Depiction of the Holocaust

Traditional gender perceptions in the Holocaust research, commemoration, representations in art and other cultural forms of the Holocaust memory are shaped by the local contemporary political and cultural environments with its gender-perspective awareness, or lack of it. Let us again, now from this perspective, look at the earlier mentioned example of three brothers and two sisters Baruch from Belgrade who were killed fighting the Nazis. There is a street in Belgrade named “The Baruch Brothers Street”. There is also a famous Serbian Jewish singing society “The Baruch Brothers Choir”. It is quite striking and very hard to understand how the two sisters Baruch are somehow “forgotten” to be mentioned and honored. Obviously, there is a need to “reclaim women’s voices and experiences and bring back their missing stories to the dominant accounts of the Holocaust” [11] in order to fully understand it.

Gender and Teaching and Learning about the Holocaust

Some of the most common obstacles and challenges in TLH are: Teachers do not have enough time for these complicated topics [12]; Teachers are not sufficiently trained to teach about the Holocaust; There is a lack of teaching materials about the Holocaust; TLH with gender perspectives involve additional, new challenges. One of them is that such approach includes a portrayal of the traditional gender roles of the past, with a limited time to address it properly. How to avoid reconfirming the conservative gender stereotypes in insubstantial timeframes already reserved for a topic as complex as the Holocaust? A possible answer is in the cross-disciplinary approach to TLH, combining several school subjects such as history, literature, social studies, philosophy, religion, civic education, foreign language studies etc. On the other side, the school topics that deal with gender (in its own cross-disciplinary approach) should take into account the Holocaust and its broad educational value as a case-study for exploring gender perspectives.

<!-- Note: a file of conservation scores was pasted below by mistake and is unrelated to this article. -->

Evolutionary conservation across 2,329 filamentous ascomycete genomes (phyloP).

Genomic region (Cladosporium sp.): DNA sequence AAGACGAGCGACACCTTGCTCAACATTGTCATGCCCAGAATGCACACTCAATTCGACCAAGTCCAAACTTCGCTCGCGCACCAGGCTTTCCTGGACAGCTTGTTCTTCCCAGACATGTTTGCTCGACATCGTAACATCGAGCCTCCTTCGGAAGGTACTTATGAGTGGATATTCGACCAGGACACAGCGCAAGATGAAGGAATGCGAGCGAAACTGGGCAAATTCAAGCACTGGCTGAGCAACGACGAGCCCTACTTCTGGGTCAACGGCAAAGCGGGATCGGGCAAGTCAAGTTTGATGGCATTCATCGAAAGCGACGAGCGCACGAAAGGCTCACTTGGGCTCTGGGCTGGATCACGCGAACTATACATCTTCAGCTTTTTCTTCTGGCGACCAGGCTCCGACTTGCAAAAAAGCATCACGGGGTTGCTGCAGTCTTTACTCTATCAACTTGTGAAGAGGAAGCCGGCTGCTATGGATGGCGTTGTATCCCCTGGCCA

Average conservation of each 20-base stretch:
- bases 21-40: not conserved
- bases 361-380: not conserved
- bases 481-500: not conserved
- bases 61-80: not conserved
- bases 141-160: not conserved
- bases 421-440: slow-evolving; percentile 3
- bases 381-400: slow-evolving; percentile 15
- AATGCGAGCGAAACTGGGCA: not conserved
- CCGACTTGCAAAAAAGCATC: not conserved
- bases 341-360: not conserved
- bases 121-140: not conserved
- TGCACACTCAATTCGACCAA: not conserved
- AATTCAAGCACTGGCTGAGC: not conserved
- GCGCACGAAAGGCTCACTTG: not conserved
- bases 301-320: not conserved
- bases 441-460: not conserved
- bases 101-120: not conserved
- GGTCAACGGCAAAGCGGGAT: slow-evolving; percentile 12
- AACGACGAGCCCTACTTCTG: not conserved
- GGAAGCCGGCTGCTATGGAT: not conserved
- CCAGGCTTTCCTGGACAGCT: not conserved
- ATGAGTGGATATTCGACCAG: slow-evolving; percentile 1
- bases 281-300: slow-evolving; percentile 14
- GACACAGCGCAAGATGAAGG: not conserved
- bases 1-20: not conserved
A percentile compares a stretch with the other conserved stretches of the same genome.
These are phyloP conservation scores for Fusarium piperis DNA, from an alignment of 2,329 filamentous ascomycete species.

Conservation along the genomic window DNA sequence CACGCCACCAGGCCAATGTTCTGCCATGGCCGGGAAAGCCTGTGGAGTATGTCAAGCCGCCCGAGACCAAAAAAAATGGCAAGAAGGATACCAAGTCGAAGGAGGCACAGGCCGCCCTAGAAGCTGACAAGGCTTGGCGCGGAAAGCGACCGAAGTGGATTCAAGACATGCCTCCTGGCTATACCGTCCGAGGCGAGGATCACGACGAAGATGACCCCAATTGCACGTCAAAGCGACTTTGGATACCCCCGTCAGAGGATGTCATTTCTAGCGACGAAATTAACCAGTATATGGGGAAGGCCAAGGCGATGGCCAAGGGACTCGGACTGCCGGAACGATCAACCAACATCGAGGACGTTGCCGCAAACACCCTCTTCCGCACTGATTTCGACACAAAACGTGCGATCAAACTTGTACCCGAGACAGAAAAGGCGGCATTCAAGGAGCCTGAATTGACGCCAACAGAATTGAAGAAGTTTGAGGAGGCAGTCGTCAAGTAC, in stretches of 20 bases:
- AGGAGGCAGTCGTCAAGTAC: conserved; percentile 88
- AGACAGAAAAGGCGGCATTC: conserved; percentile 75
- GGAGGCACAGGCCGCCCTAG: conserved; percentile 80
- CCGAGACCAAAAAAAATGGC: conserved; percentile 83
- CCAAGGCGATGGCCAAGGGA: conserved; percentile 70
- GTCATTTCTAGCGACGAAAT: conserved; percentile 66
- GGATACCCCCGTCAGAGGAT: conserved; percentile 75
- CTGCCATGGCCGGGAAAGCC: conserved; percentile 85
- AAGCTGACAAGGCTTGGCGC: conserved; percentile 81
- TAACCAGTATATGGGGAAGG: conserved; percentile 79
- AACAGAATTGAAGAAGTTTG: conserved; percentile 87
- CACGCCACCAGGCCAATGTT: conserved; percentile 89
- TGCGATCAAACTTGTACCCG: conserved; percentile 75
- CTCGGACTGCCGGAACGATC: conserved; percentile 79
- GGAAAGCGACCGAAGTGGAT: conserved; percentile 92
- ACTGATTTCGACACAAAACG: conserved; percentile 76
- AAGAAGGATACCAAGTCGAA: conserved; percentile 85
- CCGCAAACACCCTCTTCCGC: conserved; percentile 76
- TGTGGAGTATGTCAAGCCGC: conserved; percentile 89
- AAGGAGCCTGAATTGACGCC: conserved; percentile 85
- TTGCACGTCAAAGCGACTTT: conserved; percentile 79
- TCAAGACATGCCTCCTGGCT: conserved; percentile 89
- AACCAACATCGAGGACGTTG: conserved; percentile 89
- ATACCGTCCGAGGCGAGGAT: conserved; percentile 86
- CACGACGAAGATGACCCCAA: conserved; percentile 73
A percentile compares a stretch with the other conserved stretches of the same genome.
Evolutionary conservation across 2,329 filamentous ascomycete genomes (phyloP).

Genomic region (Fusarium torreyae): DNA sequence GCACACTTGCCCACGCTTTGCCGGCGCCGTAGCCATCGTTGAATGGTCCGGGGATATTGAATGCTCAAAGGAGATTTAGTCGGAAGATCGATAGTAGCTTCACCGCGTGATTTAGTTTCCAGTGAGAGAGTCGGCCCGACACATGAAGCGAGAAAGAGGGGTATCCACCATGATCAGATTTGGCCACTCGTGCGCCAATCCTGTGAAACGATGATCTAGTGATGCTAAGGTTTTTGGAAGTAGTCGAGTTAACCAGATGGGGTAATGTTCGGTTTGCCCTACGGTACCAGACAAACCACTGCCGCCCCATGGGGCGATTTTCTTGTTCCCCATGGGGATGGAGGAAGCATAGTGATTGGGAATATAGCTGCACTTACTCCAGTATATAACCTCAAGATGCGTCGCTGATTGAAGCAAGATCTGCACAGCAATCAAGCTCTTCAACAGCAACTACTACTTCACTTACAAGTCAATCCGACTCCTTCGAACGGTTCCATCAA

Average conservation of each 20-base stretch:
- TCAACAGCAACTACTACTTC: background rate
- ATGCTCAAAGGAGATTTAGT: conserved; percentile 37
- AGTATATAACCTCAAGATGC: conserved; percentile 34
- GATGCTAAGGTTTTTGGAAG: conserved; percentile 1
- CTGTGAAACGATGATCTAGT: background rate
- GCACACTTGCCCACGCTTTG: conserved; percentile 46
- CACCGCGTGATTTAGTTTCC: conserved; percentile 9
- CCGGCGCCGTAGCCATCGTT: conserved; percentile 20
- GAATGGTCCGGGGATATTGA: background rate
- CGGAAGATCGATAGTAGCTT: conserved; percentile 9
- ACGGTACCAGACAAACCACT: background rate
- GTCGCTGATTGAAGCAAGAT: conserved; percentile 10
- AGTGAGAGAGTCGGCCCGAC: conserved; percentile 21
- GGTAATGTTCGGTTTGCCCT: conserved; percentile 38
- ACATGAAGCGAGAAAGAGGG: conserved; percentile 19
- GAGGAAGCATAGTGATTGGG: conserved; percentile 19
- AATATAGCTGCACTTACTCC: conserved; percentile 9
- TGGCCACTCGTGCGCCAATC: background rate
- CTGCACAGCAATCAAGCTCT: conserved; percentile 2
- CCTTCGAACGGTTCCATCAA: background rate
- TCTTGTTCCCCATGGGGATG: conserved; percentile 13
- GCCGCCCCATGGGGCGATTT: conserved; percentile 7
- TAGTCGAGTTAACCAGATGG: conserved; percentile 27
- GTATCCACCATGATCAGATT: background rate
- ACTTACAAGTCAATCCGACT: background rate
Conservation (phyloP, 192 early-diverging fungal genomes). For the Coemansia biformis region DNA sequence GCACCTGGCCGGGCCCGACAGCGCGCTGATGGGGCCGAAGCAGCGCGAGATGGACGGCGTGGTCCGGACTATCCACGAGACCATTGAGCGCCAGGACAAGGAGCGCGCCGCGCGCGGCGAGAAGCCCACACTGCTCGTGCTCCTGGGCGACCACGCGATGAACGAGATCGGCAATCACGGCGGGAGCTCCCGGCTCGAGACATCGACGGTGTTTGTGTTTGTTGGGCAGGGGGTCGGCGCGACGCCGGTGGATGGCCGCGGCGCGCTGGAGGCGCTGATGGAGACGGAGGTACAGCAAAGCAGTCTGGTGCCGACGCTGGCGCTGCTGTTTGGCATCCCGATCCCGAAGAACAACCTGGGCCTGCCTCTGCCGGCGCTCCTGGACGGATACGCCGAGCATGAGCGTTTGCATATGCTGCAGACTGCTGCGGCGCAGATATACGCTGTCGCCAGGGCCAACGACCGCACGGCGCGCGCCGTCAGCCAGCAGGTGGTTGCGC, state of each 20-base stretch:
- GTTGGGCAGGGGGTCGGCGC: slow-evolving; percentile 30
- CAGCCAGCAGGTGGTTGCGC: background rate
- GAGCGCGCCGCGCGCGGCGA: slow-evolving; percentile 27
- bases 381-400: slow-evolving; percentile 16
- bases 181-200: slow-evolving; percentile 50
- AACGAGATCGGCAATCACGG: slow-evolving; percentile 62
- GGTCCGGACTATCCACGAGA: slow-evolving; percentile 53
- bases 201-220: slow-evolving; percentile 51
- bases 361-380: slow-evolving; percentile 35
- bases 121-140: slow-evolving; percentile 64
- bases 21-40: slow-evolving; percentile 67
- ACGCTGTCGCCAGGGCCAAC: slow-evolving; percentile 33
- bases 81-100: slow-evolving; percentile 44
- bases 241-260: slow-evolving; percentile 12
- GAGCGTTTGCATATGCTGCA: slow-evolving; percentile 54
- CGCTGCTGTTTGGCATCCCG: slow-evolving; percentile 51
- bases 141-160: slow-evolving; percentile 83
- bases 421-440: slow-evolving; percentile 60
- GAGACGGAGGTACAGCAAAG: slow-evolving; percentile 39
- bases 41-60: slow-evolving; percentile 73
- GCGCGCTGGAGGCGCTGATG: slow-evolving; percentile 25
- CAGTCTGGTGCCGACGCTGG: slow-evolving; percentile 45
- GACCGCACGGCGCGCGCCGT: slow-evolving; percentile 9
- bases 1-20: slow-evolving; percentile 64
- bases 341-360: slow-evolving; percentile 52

This can only be achieved through new coalition building between stakeholders and activists in the fields of Holocaust research, commemoration and education on one side, and gender awareness and studies on the other. A necessary precondition is higher awareness, mutual learning and exchange about respective topics between the two groups. ODIHR could play an important role in facilitating such coalitions.

Future of Teaching and Learning about the Holocaust

Bringing gender perspectives into TLH opens for new exciting opportunities. Focusing on personal stories, such approach contributes to students’ motivation, emotional and intellectual engagement, analytic thinking, and consequently to better understanding of this complex topic. It also brings the “far away and long ago” history closer by revealing yet another important historical lesson of the Holocaust and its direct link to the contemporary challenges.

[1] The expression “Teaching and Learning about the Holocaust” and the abbreviation “TLH” is used by the International Holocaust Remembrance Alliance IHRA.

[2] Emanuel Ringelblum, “Diary and Notes from the War Period: Warsaw Ghetto” (Jerusalem: Yad Vashem, 1992), pp. 51-52.

[3] International Holocaust Remembrance Alliance IHRA, “Why Teach About the Holocaust” https://holocaustremembrance.com/node/315 accessed 29. April 2017

[4] World Health Organisation, “Gender definition” http://www.who.int/gender-equity-rights/understanding/gender-definition/en/ accessed 29. April 2017

[5] Marion Kaplan, „Keeping Calm and Weathering the Storm: Jewish Women’s Responses to Daily life in Nazi Germany“ (Ofer and Weitzman, Women in the Holocaust, Yale University Press, 1998), pp. 42-43.

[6] US Holocaust Memorial Museum, “Hidden History of the Kovno Ghetto” (Little Brown and Company, 1997), pp. 245.

[7] Ruth Kempner “Women in Nazi Germany – III Social and Psychological Trends” (Ithaca, New York: Cornell University Law Library), pp. 53.

[8] Yad Vashem, The Righteous Among The Nations DB – Andeselić Family http://bit.ly/2ql1zOd accessed 1. May 2017

[9] Haley A. Wodenshek, „Ordinary Women: Female Perpetrators of the Nazi Final Solution“ (Senior Theses, Trinity College, Hartford, CT 2015. Trinity College Digital Repository, http://digitalrepository.trincoll.edu/theses/522), pp. 6.

[10] Wendy Lower, “Hitler’s Furies: German Women in the Nazi Killing Fields” (Houghton Mifflin Harcourt, 2013)

[11] Sue Andrews, “Remembering the Holocaust – Gender Matters” (Social Alternatives, Vol. 22, No. 2, Autumn 2003), pp. 16.

[12] In the official curriculum of the most of the European countries the Holocaust is just briefly mentioned during the entire primary and secondary school.